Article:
What an amazing experience in October during the Arkansas Arts Council Individual Artist Fellowhip reception in Little Rock! So grateful to be one of the nine recipients of this generous grant for 2016 and to have the opportunity to speak that evening about my artwork. Truly an honor.
So honored to be one of the recipients of the Arkansas Arts Council Fellowhip awards for 2016!
Arkansas Arts Council Article
I had an opportunity this year to be part of a women's art show called WomanMade:NWA opening in April 2016.
I've been working on two distinct sides - first as the one who proposed, crafted, and helped curate the show, but also on the artist end - participating as a painter and creating a piece that will be shown alongside the other women artists.
We asked the artists to submit a piece that represented their “signature” creative work. Optionally, it could include or explore a topic, symbol, or idea that comes from a uniquely female perspective.
I chose the latter and created a painting called Flower Portrait (Woman) shown below.
Flower Portrait (as a Woman)
Originally for the show, I was going to create a large painting that studied and explored the color pink, as this is a hue that is typically associated with women and being feminine.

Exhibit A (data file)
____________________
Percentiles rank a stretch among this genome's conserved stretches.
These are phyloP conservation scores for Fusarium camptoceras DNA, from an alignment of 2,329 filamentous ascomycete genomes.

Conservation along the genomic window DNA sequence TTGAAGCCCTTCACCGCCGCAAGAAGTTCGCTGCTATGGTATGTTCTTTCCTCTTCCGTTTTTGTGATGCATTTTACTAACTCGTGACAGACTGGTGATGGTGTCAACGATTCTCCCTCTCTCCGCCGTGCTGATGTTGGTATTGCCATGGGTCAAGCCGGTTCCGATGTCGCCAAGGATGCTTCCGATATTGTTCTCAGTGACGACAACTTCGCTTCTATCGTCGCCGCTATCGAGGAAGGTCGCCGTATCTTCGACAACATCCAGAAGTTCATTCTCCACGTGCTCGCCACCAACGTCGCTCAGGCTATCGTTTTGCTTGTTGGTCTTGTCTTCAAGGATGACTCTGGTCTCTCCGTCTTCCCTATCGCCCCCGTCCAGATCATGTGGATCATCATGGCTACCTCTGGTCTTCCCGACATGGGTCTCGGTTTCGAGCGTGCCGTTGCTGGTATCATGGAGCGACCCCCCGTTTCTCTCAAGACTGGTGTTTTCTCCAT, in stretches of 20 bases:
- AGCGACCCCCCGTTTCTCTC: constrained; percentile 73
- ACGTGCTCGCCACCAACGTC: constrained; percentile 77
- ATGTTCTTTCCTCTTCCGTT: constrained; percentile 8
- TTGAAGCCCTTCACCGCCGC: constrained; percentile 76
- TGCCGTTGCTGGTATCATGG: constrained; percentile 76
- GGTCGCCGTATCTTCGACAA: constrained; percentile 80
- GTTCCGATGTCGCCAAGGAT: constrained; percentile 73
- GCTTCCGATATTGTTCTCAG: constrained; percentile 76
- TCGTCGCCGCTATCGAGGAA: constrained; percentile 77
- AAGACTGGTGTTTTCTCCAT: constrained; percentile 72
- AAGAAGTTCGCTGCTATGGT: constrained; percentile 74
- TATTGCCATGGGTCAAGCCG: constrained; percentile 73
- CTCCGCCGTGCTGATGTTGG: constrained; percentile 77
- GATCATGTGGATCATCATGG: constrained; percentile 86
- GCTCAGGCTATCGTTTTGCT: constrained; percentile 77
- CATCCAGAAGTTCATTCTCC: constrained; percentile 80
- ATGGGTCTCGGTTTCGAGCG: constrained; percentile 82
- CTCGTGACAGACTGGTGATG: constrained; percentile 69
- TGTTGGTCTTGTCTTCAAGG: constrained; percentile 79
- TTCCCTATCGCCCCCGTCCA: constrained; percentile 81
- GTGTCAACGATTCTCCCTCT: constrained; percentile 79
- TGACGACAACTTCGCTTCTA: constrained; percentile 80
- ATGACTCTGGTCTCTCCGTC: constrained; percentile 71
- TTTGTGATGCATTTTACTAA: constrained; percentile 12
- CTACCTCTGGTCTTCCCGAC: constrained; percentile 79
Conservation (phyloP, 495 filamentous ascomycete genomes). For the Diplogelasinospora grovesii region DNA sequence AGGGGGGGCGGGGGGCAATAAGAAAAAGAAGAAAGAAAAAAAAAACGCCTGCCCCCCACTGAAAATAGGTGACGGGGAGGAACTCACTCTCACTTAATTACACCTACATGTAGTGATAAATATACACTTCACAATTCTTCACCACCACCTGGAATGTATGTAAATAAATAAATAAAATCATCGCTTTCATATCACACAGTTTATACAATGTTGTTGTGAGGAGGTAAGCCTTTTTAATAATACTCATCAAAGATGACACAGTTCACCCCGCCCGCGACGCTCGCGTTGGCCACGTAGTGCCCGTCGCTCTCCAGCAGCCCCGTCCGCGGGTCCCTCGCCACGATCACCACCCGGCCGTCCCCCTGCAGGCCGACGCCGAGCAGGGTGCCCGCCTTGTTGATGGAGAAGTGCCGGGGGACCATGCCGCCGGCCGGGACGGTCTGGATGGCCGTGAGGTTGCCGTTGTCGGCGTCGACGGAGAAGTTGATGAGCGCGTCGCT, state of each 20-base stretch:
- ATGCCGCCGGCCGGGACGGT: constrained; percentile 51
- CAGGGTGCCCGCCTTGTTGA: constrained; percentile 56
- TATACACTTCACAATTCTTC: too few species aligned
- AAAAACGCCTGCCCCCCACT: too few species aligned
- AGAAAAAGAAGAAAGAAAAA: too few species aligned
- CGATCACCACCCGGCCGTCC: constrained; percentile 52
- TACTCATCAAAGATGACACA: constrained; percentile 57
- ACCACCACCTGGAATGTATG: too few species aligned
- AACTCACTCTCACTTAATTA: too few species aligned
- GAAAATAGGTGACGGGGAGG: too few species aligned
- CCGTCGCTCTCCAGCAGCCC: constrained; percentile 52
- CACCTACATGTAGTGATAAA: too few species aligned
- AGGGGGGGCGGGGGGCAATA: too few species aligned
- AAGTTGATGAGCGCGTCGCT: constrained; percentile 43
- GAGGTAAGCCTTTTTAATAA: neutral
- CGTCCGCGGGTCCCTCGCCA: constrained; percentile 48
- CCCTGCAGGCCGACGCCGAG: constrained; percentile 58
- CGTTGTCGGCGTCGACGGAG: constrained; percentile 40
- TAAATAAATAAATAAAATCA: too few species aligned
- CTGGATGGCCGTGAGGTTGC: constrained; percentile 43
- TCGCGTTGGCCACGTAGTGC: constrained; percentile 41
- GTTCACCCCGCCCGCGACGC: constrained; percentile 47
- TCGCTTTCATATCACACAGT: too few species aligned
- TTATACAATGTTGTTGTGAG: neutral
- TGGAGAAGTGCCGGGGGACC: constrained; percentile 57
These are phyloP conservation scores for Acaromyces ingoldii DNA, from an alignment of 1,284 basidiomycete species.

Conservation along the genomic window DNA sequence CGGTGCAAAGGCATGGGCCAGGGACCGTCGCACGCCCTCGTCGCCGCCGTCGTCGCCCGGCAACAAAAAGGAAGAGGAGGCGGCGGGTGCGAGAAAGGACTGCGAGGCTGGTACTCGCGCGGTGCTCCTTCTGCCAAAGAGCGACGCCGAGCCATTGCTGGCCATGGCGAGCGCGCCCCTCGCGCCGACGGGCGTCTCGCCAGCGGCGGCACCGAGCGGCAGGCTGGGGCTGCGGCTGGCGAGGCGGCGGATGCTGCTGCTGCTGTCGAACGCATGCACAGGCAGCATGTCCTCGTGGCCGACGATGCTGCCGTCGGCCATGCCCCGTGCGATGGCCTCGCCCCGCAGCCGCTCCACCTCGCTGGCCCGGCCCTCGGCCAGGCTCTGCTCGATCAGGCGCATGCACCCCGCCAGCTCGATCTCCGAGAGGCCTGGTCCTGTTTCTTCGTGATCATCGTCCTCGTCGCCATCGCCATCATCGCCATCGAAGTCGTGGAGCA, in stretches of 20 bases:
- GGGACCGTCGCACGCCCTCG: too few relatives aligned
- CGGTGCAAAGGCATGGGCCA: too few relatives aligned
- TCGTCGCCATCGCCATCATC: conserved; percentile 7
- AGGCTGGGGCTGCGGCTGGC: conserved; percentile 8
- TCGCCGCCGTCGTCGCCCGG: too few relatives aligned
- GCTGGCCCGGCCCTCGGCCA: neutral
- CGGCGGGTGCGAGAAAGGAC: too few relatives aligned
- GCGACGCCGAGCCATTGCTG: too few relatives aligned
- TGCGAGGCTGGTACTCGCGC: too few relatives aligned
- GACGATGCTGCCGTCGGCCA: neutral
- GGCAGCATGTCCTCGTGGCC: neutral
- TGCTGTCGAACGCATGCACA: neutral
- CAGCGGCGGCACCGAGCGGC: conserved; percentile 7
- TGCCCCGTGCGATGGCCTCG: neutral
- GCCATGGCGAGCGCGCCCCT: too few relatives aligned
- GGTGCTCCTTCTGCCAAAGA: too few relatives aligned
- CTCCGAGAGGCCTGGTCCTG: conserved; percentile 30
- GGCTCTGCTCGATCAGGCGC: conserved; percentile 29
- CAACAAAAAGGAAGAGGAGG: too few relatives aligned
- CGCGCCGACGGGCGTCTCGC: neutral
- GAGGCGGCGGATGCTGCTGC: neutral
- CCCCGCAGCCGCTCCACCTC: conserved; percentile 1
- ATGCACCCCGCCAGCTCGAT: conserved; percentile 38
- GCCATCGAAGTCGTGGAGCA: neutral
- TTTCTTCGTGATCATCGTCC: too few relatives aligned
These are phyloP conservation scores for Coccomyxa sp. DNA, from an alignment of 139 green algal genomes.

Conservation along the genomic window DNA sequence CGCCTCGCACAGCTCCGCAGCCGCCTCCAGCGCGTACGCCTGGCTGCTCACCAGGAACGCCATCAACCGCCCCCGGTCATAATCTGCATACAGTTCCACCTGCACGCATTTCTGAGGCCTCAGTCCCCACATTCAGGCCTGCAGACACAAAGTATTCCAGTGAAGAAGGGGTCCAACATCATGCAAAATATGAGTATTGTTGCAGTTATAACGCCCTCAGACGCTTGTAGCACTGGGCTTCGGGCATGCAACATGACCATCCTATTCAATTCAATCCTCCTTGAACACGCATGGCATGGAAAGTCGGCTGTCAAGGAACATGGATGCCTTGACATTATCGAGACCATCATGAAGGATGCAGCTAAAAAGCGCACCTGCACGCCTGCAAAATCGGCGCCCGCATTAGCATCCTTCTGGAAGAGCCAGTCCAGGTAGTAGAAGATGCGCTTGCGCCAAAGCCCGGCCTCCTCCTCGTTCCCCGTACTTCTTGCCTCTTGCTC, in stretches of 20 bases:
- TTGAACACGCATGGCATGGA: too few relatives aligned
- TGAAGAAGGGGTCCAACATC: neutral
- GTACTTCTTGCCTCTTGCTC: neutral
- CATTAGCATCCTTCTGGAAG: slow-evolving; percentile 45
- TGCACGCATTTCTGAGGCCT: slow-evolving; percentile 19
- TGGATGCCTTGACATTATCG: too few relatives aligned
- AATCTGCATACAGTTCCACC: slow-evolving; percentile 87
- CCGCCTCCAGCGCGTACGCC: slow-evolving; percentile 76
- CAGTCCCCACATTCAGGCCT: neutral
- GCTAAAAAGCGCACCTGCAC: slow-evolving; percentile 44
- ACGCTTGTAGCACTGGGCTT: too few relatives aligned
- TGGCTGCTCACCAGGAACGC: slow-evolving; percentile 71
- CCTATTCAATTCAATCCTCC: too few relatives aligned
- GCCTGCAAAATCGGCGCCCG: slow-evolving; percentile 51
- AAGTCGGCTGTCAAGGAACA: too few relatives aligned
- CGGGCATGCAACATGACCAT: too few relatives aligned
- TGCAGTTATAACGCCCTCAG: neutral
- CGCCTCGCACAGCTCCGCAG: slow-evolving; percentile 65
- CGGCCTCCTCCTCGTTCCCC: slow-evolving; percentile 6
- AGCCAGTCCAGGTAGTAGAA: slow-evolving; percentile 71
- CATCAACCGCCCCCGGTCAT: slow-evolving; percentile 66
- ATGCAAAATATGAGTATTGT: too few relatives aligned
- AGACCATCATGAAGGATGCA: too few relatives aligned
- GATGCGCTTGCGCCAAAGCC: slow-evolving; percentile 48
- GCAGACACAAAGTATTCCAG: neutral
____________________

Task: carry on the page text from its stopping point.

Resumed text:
But I shifted to thinking about the piece more in terms of the current series I am involved with called Flower Portraits, where I paint large abstracted drawings of flowers.
I decided explore both of those ideas together to represent what is to me a distinctly feminine symbol – a pink flower.
This flower is not a specific bloom, but one that is made-up - a compilation of the lines and shapes of flowers that I keep with me in my mind.
The shades of pink in the painting express the full life cycle of a flower in terms of color.
The colors speak to the grit and perseverance of the journey where a flower seeds, grows, buds, blossoms, then slowly starts to fade, eventually falling back to the ground where it began.
There is beauty throughout the changing stages of being a flower/woman – the colors tell that story as they fluctuate between vibrant and muted; fresh and withered; dewy and ashy; pale and deep.
The underlying surface is rough and gritty, representing where a flower comes from symbolically – dirt or soil.
Above the horizon line, the upper canvas focuses on the time in the life of a blossom when it is in the state of being exquisitely and most abundantly alive – fully beautiful.
The lower horizon tells of the fading, quieting, and greying that happens as the flower’s life cycle is winding down - when it will be brought back into the earth.
On the horizon line itself; the colors cross over into one another – swaying between youthfulness/blossoming and quieting/aging.
The piece was done in two parts because I thought one canvas could not express or hold the full story of the flower and her life cycle.
Even though this is technically a portrait, I wanted the painting to read in a landscape format with a firm horizon line because I consider the landscape to be extraordinary – something that feels monumental and expansive. I represent the “woman as flower” symbol as the same – powerful, beautiful, intricate, complex, with a presence that spills over the edges of this canvas.